Green is Universal

How Our City Is Affecting Our Environment

When entering an urban city there is no doubt you’ll find rapid bustle going to and from businesses. Cars honking, street vendors prepping and selling, and people rushing through the streets to get to their destinations. One crucial aspect of urban cities that is often overlooked is the lack of sustainable resources and the resulting negative impact on the environment.

According to Owl Caution, “Urban areas have a high environmental impact that can be felt globally, as well as within its own borders.” Cities, in many ways have, become centers for consumption of energy and water. As time progresses, there are fewer places to find that aren’t devastatingly impacted by congested cities.

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Over Population

As the urban developments and the general population grows, there is more pressure placed on the environment. According to the Population Reference Bureau, the lifestyle, consumption patterns, and the regions where people inhabit these mannerisms have an effect on the environment.

When there is a high demand for resources, it generates more waste—and the people who are making these demands come from all walks of life. In WorldVision’s study, they found that those who are homeless move to urban areas in search of better opportunities for employment or survival. Even though developed countries tend to have better infrastructure and are able to provide more for people’s basic needs, there are many contributions of urban cities that can make both the homeless and the environment suffer; including over-population.

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Overcrowded zones also tend to increase the risk of disease. More than 300,000 children have been diagnosed with asthma in New York City alone due to heating oils used in buildings.  Oil no.4 and oil no.6 are popular types of heating oils used to create harmful emissions that contribute to global climate change. A large volume of uncollected waste is another contributor to multiple health hazards, which is not treated properly due to the lack of city resources.  The process becomes increasingly cyclical where no solution is reached due to lack of action.

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Unhealthy Living Conditions

Half of today’s global population already lives in urban cities and without fully being aware, our health is paying the price of the impact of urban environments. Water pollution alone results in poorer quality of living within a community because of basic needs such as consumption and sanitation. Water contamination also decreases soil’s ability to produce nourishing elements, kills off fish, unsafe for the eco-system and is extremely harmful to human health.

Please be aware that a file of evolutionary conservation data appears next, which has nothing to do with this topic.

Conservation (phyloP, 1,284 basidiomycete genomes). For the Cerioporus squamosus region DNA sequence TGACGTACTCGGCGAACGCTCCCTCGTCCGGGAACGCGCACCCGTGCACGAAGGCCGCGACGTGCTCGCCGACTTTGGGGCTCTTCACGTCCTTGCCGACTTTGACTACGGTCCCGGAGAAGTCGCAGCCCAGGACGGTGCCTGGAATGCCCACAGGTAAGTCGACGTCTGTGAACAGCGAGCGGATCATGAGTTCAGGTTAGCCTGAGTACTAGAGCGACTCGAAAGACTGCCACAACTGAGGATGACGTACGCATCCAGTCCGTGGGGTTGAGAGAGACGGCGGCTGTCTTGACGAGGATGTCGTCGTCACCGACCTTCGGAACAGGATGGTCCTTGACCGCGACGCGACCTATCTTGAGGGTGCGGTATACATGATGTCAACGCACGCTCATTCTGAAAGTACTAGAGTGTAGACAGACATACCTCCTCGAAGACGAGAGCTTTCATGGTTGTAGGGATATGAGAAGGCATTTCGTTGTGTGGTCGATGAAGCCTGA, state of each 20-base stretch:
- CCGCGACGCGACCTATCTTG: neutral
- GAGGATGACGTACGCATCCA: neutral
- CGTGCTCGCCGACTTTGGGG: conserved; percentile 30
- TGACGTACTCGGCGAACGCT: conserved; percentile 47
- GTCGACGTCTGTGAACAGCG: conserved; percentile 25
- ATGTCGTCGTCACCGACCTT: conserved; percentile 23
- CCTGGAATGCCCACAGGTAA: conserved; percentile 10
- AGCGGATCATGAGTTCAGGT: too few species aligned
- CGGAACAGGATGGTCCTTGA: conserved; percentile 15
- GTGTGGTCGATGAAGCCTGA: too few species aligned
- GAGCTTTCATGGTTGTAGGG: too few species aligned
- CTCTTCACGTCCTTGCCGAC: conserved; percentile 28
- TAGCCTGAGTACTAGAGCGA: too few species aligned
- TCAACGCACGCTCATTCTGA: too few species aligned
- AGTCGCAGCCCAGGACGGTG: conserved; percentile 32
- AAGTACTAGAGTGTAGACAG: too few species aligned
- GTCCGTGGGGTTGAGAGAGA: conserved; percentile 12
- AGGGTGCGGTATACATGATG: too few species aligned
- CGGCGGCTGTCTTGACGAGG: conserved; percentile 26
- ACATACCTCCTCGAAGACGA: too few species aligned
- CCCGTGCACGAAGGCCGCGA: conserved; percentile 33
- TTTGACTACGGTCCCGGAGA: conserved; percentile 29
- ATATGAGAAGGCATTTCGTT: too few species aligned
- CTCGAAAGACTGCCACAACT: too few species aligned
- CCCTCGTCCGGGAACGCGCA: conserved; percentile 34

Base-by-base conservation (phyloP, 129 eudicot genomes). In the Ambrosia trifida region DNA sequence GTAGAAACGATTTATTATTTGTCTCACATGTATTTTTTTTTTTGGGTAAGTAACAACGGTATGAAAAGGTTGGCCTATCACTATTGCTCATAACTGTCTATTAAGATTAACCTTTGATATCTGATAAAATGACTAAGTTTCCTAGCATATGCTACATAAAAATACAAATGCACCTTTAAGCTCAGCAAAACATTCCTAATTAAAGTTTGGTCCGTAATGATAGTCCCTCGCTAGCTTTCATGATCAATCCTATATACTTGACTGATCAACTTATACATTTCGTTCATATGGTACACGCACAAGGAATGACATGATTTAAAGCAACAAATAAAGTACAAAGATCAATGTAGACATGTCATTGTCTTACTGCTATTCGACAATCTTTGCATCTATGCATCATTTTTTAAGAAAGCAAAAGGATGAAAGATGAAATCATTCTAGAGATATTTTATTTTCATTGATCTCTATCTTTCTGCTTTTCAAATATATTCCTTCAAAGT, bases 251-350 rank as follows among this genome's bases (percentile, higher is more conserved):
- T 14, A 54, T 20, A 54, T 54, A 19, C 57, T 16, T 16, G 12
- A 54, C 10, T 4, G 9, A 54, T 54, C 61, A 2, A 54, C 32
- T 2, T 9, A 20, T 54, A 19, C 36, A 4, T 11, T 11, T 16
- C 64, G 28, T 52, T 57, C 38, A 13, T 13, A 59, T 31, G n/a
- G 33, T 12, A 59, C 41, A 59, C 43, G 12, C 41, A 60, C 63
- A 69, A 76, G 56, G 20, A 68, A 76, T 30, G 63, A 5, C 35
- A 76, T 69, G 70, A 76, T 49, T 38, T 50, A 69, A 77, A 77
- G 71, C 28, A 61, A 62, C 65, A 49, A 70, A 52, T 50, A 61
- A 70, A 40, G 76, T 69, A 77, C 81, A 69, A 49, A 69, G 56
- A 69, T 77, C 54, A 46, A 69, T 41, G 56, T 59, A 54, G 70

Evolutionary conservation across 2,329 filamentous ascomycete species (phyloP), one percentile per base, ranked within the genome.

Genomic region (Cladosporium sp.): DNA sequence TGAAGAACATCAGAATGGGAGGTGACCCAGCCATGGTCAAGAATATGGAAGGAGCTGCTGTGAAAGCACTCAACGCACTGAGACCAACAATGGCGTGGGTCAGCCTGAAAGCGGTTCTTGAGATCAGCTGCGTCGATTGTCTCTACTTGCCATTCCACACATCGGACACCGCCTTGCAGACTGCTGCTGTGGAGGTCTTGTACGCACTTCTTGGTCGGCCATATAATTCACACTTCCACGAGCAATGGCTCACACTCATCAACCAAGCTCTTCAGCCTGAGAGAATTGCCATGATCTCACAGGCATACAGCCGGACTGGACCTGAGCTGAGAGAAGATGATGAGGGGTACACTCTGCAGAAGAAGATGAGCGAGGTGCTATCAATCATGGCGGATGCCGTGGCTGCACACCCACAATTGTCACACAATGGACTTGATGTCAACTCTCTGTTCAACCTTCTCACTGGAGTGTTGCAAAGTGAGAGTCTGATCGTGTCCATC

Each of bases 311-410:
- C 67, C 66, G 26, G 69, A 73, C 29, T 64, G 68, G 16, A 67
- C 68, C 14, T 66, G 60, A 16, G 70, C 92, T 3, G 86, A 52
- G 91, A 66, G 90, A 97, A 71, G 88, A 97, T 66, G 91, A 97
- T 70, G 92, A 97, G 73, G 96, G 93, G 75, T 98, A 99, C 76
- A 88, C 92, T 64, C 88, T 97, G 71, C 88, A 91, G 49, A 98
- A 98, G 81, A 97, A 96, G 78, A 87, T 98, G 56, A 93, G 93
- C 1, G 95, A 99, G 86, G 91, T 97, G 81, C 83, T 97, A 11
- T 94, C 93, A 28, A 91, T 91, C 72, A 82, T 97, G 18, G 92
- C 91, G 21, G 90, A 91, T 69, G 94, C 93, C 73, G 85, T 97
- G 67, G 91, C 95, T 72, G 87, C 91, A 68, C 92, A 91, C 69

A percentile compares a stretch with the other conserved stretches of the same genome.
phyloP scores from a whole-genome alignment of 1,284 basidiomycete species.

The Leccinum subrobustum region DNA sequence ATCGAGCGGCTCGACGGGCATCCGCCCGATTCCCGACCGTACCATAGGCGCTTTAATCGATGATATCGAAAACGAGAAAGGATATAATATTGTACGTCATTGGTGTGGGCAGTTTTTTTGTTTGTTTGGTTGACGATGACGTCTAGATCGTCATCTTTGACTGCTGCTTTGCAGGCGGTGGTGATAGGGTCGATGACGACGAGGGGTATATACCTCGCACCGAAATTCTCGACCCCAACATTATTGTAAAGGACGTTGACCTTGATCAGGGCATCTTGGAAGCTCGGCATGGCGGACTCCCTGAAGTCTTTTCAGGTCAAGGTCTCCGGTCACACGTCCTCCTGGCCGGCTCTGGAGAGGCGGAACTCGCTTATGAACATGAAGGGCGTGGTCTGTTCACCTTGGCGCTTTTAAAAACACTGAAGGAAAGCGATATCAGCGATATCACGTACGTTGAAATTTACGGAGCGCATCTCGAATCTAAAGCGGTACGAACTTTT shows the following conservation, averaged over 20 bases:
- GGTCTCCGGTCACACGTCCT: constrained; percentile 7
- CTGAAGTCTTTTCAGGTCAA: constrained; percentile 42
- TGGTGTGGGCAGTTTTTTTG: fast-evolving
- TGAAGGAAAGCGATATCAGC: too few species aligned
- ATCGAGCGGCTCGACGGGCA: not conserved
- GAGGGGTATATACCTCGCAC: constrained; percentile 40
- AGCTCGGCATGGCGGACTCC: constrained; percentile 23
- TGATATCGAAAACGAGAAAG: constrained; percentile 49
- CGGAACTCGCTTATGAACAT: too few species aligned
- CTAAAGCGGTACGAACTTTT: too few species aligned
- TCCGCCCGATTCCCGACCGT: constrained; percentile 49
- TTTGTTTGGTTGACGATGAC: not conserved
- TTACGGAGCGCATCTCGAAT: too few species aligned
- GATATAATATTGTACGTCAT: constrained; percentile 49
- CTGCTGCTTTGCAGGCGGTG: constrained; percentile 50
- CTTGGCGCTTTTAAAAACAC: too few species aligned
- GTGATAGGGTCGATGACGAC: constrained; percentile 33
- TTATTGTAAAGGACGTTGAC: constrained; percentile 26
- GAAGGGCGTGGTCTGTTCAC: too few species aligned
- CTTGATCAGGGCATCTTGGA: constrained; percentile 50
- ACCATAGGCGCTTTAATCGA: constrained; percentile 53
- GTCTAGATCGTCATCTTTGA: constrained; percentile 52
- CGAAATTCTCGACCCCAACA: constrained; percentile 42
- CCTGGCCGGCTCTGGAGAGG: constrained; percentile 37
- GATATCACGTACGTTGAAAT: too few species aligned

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Additionally, as environmental damage increases so does the likelihood of floods and other natural disasters. The people who are affected first and foremost are the homeless and those without shelter. In result they turn to whichever urban structure they can find to create shelter. VoicesOfYouth.org says, “consequences of environmental deterioration, whether they be economical, social, or related to metal or physical wellbeing, are experienced” are expected results.

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Our Part

We as a community are not always properly educated on how to take care of ourselves or the environment around us. Disposing waste on the streets, and lacking sanitation practices that result in poor hygiene is done without much regard for the impact it has environmentally. However, there are ways in which, we as community can become a resource for help.

PovertyUSA encourages teachers, community members, church and service group leaders to initiate meaningful discussions about poverty, the environment, and how we can come to reach a solution. These discussions should be designed to help others “understand the size and scope of the problem but also start thinking about the ways in which they can take action to help create awareness…”in their communities.

There are so many ways we can get involved to improve the environment in our overcrowded cities—from activating greener spaces for recreation and outdoor activities to developing affordable mixed-use neighborhoods, the possibilities are endless. It simply starts with us taking initiative.

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Making Green Cool this Back to School

Summer is starting to wind down, which means back to school season is soon approaching. This is an exciting time for students shuffling back to the classroom—but even more so, it’s a critical time for the environment and our planet. Impact created by back to school shopping is rapidly on the rise.

Each year an estimated two billion pencils are used in the U.S.; which represents about 82,000 trees cut for pencils alone. With school supplies in full demand, many of us are prepping to get ready for the new term. The challenge—can we do it in a sustainable manner? Here are a few ways to start the academic year off on a greener note.